Phantom Creek is producing a “flagship” Bordeaux blend, some ultra-premium small lot reds and a range of varietals that Anne says will be “entry level but not cheap.”  She has 52 separate lots of red wine in the cellar, giving her excellent options for blends.

New Zealand-born Ross Wise (left) joined Phantom Creek in September, 2016, as the fulltime winemaker. He joined Phantom Creek because it offers “the chance to make nothing but premium wines.”
 A 2005 enology graduate of Australia’s Charles Sturt University, Ross came to Canada in 2006, working as a harvest intern at Flat Rock Cellars in Ontario. He stayed on, ultimately becoming the winemaker in 2010. In 2012, he launched his own consulting firm, making wines with several Ontario wineries, most recently Keint-he Winery and Vineyards, a self-described Burgundian winery in Prince Edward County.  Ross is also studying to become a Master of Wine.

Before selling the vineyard in 2016, McWatters had already built the ground floor (barrel cellars and processing space) for a 35,000-case winery at the top of the Sundial Vineyard. It was to be called Time Winery and is now being recreated in a former theatre in downtown Penticton.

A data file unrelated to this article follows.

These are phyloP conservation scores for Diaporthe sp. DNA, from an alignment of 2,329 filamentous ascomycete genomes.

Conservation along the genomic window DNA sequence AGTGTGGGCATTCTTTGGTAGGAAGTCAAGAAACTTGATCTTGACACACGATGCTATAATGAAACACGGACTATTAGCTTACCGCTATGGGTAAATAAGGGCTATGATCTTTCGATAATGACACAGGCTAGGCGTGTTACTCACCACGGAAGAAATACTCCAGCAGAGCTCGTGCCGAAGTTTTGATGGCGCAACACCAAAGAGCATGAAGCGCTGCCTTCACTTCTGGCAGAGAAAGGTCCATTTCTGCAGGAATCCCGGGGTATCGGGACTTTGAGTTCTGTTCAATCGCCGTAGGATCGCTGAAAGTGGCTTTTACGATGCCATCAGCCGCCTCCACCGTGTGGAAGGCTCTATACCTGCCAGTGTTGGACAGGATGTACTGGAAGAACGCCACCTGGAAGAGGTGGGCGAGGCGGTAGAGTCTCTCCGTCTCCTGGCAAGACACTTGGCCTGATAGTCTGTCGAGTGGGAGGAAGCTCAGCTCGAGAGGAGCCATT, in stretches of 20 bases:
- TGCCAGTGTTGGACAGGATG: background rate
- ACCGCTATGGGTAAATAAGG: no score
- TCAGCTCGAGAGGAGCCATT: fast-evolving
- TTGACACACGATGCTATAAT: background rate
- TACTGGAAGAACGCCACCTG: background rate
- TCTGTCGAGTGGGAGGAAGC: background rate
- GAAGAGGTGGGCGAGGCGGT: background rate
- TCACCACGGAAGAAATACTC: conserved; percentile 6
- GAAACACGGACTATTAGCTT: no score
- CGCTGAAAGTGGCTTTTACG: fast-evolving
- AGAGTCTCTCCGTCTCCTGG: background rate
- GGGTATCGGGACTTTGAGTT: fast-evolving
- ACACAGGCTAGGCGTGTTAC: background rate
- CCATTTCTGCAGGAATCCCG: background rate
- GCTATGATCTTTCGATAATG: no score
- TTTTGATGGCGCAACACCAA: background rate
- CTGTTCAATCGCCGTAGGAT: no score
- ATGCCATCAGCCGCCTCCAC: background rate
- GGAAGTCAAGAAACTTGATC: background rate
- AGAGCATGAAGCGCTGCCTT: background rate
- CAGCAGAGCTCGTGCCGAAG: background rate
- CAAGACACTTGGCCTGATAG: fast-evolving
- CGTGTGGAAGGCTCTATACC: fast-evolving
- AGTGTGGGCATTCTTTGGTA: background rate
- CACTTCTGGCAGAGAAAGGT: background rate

The Bai group has retained that ground floor, but is extending it to build a 50,000-case winery. Backen, Gillam and Kroeger, a San Francisco and Napa firm of architects with a portfolio that includes 40 wineries, has designed Phantom Creek.

“We are building around and within the Time shell on the hill,” says John Taft, Backen, Gillam’s senior winery architect. “As you approach from Black Sage Road, you would come in from the south to the winery. You would come up through the vineyard. We are building on top of the hill, into the site to take advantage of the underground spaces which are best for barrels. We will build new on top. This is the hospitality facility. There is the restaurant where it has the panoramic view. You get amazing views from the hospitality room, looking straight south down the valley.”

The winery’s underground cellars are designed both for handling wines by gravity and for allowing customers to tour the entire facility. Taft’s model includes a cellar for large oak vats and another of Alsace-style oak foudres for future white wines.

No whites were made in 2016 at Phantom Creek, aside from Riesling Icewine. The Chardonnay grapes at Sundial were sold last fall. The block may be replanted with red varietals in a gradual renewal of the vineyard planned to begin in two years.


However, Phantom Creek is looking elsewhere in the Okanagan for Riesling and Pinot Gris for table wines. The winery is considering making those wines in a joint venture with a major Alsace producer, whose name has not yet been disclosed.  

Tuesday, February 21, 2017